I arrived in Berlin this morning absolutely wrecked from the 8 hour overnight flight on which I didn't sleep a wink. I cannot sleep on planes unless I have had a previously exhaustive schedule (like the time I flew back to New York from Japan, and was only able to acclimate about half way to the time difference when 5 days later I had to fly to Spain. I slept like a baby on that flight). Oh, and don't even get me started on the whole charging for checked bags business. Delta is now charging $50 for the second checked bag on international flights. Don't they know that I have my packing down to a science where I manage to fit my entire life into two suitcases, both of which must weigh less than 50 pounds? Not to mention the fact the Delta terminal at JFK is a NIGHTMARE beyond words, and no matter what time of day it is, there is always someone about to get into a fistfight with one of the Delta employees. I myself have nearly come to fisticuffs more than once. But that's another blog entry.
I arrived in Berlin at 8:40 AM and was just praying that my hotel was going to let me check in early because after flying all night and not sleeping, my eyeballs feel like there is a layer of sandpaper between them and my eye sockets. The first thing I noticed about Tegel airport - the main airport of Berlin - was that it seemed like it was about the size of the airport in Columbus, OH. It is seriously TEENY! I read in one my books that they are building a really big airport set to open in 2011, and I can see why! The first really stupid thing I did was I wandered outside in a daze to try to find a taxi, and I actually started to get into this regular guy's car who was just waiting there to pick his son up. I think I had read something about how the taxis in Berlin are Mercedes, and in my sleep deprived deliriousness, it didn't occur to me that if there is no sign on top the taxi that says TAXI, it's probably just, oh, I don't know, a CAR. I mumbled something to him in totally incoherent german, and finally I just said in english "are you a taxi?" and he responded to me in perfect english, "No! I'm just waiting to pick up my son. The taxis are over there, with the signs on top of them that say taxi." He pointed in another direction and I felt like a total doofus. Poor guy, just minding his business at the airport, when some blond american starts telling him to open his trunk so she can put her suitcases inside. Oy.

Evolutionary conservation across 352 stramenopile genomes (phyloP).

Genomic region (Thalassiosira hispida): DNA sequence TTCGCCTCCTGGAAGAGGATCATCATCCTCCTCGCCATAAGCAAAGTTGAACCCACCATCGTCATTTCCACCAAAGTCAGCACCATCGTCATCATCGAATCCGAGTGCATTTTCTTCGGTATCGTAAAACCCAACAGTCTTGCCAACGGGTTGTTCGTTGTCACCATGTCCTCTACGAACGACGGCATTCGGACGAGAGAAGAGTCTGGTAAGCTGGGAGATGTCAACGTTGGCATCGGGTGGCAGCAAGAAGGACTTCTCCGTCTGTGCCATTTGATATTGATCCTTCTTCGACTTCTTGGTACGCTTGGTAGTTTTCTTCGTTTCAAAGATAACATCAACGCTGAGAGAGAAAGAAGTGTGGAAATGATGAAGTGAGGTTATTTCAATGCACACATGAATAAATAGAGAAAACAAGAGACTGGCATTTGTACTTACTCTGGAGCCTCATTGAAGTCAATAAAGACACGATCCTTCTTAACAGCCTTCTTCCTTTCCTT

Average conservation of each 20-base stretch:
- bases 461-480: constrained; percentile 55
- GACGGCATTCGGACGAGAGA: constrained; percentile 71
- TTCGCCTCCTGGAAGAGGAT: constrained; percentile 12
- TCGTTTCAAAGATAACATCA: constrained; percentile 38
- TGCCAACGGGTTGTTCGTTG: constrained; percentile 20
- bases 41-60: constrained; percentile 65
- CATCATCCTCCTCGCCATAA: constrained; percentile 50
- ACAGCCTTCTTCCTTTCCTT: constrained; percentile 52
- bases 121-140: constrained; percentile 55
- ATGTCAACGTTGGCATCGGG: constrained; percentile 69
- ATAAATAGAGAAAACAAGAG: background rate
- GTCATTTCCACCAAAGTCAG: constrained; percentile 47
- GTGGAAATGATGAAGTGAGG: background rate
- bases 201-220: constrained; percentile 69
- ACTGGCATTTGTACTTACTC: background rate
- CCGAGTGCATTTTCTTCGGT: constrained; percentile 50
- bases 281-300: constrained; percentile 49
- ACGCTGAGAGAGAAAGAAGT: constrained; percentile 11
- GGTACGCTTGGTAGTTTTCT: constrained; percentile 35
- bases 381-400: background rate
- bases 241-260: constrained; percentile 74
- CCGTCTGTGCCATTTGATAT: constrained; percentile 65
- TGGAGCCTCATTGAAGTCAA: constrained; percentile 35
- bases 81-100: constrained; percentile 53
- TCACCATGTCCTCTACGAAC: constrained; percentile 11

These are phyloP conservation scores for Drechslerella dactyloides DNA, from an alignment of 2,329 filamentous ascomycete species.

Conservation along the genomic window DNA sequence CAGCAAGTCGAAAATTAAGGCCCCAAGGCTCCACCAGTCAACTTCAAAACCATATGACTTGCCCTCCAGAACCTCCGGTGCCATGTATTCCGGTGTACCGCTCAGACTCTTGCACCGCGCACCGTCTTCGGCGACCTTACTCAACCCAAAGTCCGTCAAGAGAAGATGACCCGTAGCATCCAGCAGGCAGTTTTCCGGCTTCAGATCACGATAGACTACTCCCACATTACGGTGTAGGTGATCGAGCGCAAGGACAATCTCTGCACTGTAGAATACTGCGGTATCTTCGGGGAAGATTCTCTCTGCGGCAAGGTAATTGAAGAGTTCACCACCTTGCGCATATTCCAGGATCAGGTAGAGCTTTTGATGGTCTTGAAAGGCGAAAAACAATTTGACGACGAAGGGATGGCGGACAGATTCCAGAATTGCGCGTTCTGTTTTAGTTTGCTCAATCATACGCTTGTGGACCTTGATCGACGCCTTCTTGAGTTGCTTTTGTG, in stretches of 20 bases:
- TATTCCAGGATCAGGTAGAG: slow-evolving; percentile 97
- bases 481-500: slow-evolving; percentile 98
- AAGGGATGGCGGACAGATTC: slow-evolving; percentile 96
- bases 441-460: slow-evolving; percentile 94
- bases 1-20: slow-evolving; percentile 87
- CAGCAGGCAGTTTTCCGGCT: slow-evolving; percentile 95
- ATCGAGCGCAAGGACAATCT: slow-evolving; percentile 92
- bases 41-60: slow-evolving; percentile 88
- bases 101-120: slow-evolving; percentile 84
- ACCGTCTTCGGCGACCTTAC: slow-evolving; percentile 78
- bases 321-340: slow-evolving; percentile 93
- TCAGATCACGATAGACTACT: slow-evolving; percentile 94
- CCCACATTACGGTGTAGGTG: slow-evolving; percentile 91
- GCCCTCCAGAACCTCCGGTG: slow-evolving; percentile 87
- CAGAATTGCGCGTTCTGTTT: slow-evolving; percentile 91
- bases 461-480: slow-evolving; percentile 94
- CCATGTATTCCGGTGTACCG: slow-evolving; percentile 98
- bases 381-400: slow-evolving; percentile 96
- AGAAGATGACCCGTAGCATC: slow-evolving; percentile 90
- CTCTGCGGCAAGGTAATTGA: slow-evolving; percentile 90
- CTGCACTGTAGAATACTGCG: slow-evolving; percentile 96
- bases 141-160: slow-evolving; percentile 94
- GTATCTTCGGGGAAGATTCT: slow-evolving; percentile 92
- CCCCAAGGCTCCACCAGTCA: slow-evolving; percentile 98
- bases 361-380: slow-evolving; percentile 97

I arrived at the hotel at around 9:45 AM and tried to be as friendly as possible so the hotel clerk would take pity on me, but she didn't seem all that interested in the fact that I was sleepy and told me to leave my bags and come back later, at check-in time. I managed to kill about an hour, but eventually I was so miserable that I just came back to the lobby and sat on the couch in front of the desk looking up at her miserably every few minutes, until she finally probably decided she couldn't stand looking at me any more and gave me a room. I planned to take a two hour nap, but it turned into four. I was so sleepy that at one point someone knocked at my door, and I thought "I should call out to tell them this room is occupied, but I'm too tired. They'll just see my lying here when they come in and go away." Luckily I think they must have been knocking on the door next door because I don't believe anyone actually came inside. Although, I felt like someone had slipped me a roofie I was so tired, so they might have come in and napped beside me and I didn't notice.
When I finally woke up, I showered and decided to get my bearings. I walked over to the Staatsoper, and was delighted to see that the orchestra was performing an outdoor concert in the plaza next to the theater with Daniel Barenboim conducting!
People always ask me "are you getting excited?" when I'm about to go to a new place for a gig. The truth is I rarely feel excited until I get there, and it always hits me at different points. Today it was when I started to near the theater and I heard the music playing and realized what was happening, and then simultaneously walked by a sign with my name on it. Then I started to get really excited. It's real!!! My name's on the sign!!!!
I walked to the apartment I will be renting for the month, although I'm in a hotel for the first two nights because the apartment wasn't vacant until September 1st. A lot of people ask me about how housing works when you go on a gig like this, so let me just explain in case you don't know. Most opera companies in the U.S, with the exception of a few big ones, provide housing for their singers. It seems like in general, the higher the fee the company pays, the less likely it is that they will house you. In europe, you always find your own housing. You figure it all out yourself and just arrive at the first day of rehearsal. Last year when I sang in Italy it was my first gig in Europe, and I didn't even know where the theater was, and I certainly didn't know what to do when I got there. But at least with the Staatsoper I was here for my audition so I know basically where I need to go. Sorta.
My observations about Berlin will have to be saved for another blog entry when I'm more coherent, rested, and better able to form opinions. For now I'll just say that it has an incredibly nice, relaxed vibe that I'm really liking. It's astounding to think that all of East Berlin has become what it is now just since 1989! I will also upload some photos later, but right now my internet time is about to expire, and I really have to go out in search of water. I must HYDRATE for tomorrow's first rehearsal! Guten Abend!